Bipolar disorder

1787 WORDS

bipolar disorder

The purpose of this paper is to discuss bipolar disorders in adolescents.  This paper will include a discussion on what bipolar disorders are.  There will be a presentation of the causes and symptoms of bipolar disorders.  There will be a discussion of the medical as well as the therapeutic interventions and this paper will also include the importance of treatment.
Bipolar disorder is a disease that affects one in every five Americans.  Bipolar disorders often called Manic Depression, involve the appearance of two extreme emotional states.  Adolescents that suffer from bipolar disorders alternate between manic and depressive episodes.  Bipolar disorders are not just mental illnesses; bipolar disorders are medical diseases involving the brain.  According to Waltz (2000), the exact causes of bipolar disorders are not yet known, even though bipolar disorders are treatable.  Evidence indicates that the genes for bipolar disorders can be inherited, however not everyone who carries the genes develop the disorder.  Many adolescents experience the occasional mood swing.  In these cases, even though an occasional mood swing is an unexplained one, adolescents with bipolar disorders experience different kinds of mood swings.  Adolescents that suffer bipolar disorders lower and keep dropping until life doesn’t feel worth living (Burns, 1999).  On the other hand, the mood swings can swing so high that they start to behave out of the “norm”, seem to lose touch with reality, and they can’t function correctly.  Waltz (2000), indicates that when these symptoms occur

during the important years of adolescents, they can be devastating and disrupting to normal development.
It is clear that in our society many people live with bipolar disorder; however, despite the abundance of adolescents suffering from it, definite explanations are still waiting to be found for the causes and cure.  As explained earlier, the causes of bipolar disorders are not known but it is believed that it is caused by differences in the brain, genetic differences, neurotransmitters, and circadian rhythms (Acocella, Alloy, Bootzin, 1993).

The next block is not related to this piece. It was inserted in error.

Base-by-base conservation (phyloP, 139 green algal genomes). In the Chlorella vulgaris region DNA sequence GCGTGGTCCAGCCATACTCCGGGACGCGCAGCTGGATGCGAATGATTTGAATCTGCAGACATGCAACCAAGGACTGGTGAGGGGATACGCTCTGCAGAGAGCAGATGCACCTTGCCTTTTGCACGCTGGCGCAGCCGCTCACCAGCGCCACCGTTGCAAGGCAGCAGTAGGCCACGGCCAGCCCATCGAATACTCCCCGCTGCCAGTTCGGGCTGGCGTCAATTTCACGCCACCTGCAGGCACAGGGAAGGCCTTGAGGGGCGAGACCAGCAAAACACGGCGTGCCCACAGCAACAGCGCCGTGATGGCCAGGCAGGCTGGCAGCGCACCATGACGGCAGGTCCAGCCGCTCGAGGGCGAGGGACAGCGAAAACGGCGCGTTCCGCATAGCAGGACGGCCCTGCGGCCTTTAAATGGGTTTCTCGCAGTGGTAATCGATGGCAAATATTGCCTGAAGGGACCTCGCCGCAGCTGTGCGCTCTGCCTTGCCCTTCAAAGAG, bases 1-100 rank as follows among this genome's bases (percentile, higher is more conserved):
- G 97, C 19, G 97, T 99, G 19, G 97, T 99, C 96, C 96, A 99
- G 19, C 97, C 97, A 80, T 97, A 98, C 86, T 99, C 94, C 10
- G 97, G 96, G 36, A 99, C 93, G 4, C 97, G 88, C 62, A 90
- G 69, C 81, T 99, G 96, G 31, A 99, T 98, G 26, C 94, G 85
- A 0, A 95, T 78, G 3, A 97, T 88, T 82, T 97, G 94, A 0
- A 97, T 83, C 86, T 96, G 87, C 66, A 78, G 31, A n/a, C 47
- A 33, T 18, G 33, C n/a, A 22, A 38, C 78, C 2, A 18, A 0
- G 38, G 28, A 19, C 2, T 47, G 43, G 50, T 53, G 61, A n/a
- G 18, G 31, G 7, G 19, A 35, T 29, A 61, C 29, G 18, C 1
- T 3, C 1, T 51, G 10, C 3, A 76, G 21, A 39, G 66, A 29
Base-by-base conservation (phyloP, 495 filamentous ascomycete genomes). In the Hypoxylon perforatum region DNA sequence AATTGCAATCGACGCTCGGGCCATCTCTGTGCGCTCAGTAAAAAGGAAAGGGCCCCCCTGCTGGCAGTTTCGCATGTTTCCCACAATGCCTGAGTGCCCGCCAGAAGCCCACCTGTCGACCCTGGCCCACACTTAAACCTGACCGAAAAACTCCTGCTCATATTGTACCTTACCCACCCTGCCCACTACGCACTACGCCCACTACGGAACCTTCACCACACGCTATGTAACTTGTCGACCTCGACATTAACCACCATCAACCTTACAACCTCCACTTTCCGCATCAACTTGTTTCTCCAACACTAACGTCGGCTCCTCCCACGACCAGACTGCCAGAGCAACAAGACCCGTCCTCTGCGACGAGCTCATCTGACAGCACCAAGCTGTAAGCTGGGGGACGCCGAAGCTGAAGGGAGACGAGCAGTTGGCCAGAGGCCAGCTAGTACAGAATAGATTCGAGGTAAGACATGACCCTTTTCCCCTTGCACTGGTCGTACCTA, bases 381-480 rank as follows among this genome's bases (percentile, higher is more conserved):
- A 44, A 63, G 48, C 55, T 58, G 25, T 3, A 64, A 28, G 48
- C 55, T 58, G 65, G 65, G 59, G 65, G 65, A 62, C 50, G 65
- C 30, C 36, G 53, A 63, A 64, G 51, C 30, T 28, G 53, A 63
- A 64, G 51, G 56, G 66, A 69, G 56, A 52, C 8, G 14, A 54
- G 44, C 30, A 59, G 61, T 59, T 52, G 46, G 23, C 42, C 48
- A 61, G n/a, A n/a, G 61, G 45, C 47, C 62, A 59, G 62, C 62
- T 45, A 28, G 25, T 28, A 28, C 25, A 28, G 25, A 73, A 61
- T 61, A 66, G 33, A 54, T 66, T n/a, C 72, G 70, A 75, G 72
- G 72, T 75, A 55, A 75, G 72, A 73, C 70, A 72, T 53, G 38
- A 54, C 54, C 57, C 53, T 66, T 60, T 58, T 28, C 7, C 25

Genetic Differences
The genes that a person inherits seem to have a strong influence on whether the person will develop bipolar disorder (Barondes, 1998).  Studies of twins provide evidence for this genetic influence.  Among genetically identical twins where one twin has bipolar disorder, the other in more than 70 percent of cases.  Among pairs of fraternal twins, who have about half their genes in common, both twins have bipolar disorder in less than fifteen percent cases in which one twin has the disorder.  Waltz (2000), states that the degree of genetic influence comes from studies of adopted children with bipolar disorder.  These studies show that biological relatives have a higher incidence of bipolar disorder than do people in the general population.  Personal or work related stress can trigger a manic episode, but this usually occurs in people with a genetic vulnerability (Burns, 1999).  Other factors such as childhood experiences and social conditions seem to have relatively little influence in causing bipolar disorder.  One study examined a pair of twins
in which only one member of the pair had bipolar disorder.  The study found that regardless of whether the parent had bipolar disorder or not, the twins had the same high ten percent rate of bipolar disorder.  This observation suggests that risk for bipolar illness comes from genetic influence, not from exposure to a parent’s bipolar illness or from family problems caused by that illness.
Brain Differences
According to Waltz (2000), a deletion on chromosome 22 is probably at least part of the problem, likely leading to structural differences in the developing brain.  The brain is the most complex and least understood organ in the body.  It is the focal point of the central nervous system, which also includes the nerves of the spine.  The central nervous system receives, processes, and sends billions of signals every day. The nervous system takes information from all of our senses and reacts to them in such a way that it controls every bodily activity, from basic breathing to circulation and so on.  A single mishap in one of these events can lead to a neurological event such as a memory lapse, a seizure, or a manic episode.  If this occurs a lot, the person then

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